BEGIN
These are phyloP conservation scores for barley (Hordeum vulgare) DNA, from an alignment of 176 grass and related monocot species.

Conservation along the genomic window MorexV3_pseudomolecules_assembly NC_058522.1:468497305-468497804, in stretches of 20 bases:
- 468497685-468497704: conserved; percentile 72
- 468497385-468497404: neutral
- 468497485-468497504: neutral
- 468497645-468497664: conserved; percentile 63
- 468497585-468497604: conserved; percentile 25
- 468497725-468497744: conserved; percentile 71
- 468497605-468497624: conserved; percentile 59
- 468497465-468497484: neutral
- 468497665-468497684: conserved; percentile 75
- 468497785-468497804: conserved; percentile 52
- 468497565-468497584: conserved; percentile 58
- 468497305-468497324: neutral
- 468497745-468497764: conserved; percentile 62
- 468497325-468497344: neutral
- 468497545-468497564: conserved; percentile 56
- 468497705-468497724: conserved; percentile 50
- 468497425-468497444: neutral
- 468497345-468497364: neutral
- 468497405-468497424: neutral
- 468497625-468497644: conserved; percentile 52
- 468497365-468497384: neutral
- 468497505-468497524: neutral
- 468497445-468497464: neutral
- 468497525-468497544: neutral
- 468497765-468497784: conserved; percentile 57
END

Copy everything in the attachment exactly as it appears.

These are phyloP conservation scores for barley (Hordeum vulgare) DNA, from an alignment of 176 grass and related monocot species.

Conservation along the genomic window MorexV3_pseudomolecules_assembly NC_058522.1:468497305-468497804, in stretches of 20 bases:
- 468497685-468497704: conserved; percentile 72
- 468497385-468497404: neutral
- 468497485-468497504: neutral
- 468497645-468497664: conserved; percentile 63
- 468497585-468497604: conserved; percentile 25
- 468497725-468497744: conserved; percentile 71
- 468497605-468497624: conserved; percentile 59
- 468497465-468497484: neutral
- 468497665-468497684: conserved; percentile 75
- 468497785-468497804: conserved; percentile 52
- 468497565-468497584: conserved; percentile 58
- 468497305-468497324: neutral
- 468497745-468497764: conserved; percentile 62
- 468497325-468497344: neutral
- 468497545-468497564: conserved; percentile 56
- 468497705-468497724: conserved; percentile 50
- 468497425-468497444: neutral
- 468497345-468497364: neutral
- 468497405-468497424: neutral
- 468497625-468497644: conserved; percentile 52
- 468497365-468497384: neutral
- 468497505-468497524: neutral
- 468497445-468497464: neutral
- 468497525-468497544: neutral
- 468497765-468497784: conserved; percentile 57